But maybe this isn’t about sex.  Maybe it’s really about power and feeling contempt for other people.  The idea that I could feel better about myself if I know that others were beneath me is a common disease that is practiced by millions worldwide and leads to greed, slavery, and war.  It’s older than rope.

 

So why all this furor over Mr. Weinstein?  The Motion Picture Academy threw him out and is deciding whether to take back his Oscar.  I’ve got to laugh at the insane hypocrisy at work here.  Wasn’t the Academy formed by the original studio heads who were notorious for foisting themselves on starlets with the tacet promise of a role? 

 

When I was a young man, I had actress girlfriends who told me numerous stories of invitations to directors’ and famous actors’ apartments.  One actress explained the game to me.  She said that if you don’t sleep with them, you’ll never hear from them again.  If you do sleep with them, then they got what they wanted, and you’ll never hear from them again.  The way to be successful (and she was good at this), was to flirt with them, and make them think that you’ll sleep with them, but postpone the showdown as long as possible.  Hopefully, they will be so desperate for sex, that you’ll get a part and then you can turn them down.  The only way this really works is to get a career-making role where the industry needs you more than you need them.  What a game! 

 

Why should an artist (or any woman in any walk of life—this behavior is endemic to all positions of power) have to endure such demeaning treatment?  The answer is that we live in a society where men control just about everything, and powerful men get there by lusting after power.  Only the lustiest rise to the top.  Once on top, they surround themselves with sycophants and from then on believe their press notices (as we say in show biz).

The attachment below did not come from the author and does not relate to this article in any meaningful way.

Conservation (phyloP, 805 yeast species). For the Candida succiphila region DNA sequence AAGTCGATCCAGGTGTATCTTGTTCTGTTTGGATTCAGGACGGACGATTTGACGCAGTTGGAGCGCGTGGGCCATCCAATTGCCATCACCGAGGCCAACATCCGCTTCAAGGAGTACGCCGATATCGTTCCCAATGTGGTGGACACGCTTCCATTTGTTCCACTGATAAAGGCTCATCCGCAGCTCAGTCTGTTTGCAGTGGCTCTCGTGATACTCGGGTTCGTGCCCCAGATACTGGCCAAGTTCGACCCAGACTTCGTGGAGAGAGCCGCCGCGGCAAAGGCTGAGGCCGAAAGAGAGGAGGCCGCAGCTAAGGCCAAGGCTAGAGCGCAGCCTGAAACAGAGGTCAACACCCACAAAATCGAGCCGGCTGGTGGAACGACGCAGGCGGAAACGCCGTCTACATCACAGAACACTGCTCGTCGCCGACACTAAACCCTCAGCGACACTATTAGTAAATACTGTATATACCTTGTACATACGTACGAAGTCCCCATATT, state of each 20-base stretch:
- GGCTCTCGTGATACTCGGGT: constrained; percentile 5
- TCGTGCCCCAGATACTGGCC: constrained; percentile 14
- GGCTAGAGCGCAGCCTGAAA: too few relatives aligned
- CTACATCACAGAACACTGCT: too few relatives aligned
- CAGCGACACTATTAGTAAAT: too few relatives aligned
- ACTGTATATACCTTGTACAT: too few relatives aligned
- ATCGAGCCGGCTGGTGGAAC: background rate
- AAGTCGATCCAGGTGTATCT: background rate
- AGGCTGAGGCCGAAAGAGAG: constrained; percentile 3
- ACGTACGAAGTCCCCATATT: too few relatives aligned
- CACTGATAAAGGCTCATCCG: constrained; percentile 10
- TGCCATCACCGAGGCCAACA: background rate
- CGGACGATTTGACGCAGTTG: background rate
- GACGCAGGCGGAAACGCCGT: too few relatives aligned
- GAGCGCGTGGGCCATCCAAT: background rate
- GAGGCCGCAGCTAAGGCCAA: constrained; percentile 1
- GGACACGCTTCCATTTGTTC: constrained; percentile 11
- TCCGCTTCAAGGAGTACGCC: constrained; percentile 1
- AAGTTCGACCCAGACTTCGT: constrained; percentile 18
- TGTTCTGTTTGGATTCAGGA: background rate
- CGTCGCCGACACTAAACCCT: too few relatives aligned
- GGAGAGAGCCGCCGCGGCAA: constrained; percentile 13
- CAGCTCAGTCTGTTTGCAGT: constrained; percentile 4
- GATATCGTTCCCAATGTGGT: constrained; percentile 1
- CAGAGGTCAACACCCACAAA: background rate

So, I repeat, why all this furor over Harvey Weinstein?  He is one of hundreds of thousands of American men doing this stuff every day, and one of hundreds of millions of men around the globe involved in this sordid behavior.  Maybe we can’t police the morals and ethics in other countries, but we could pass some federal laws and enforce them right here and right now.  Starting with the Pussy Grabber-in-Chief.  That’s right—Donald P.G. Trump.  If Harvey could be kicked out of the Motion Picture Academy and have his Oscar taken away, why can’t we take away Trump’s phony election win and kick him to the curb, or better yet, tar and feather him and run him out of town on a rail?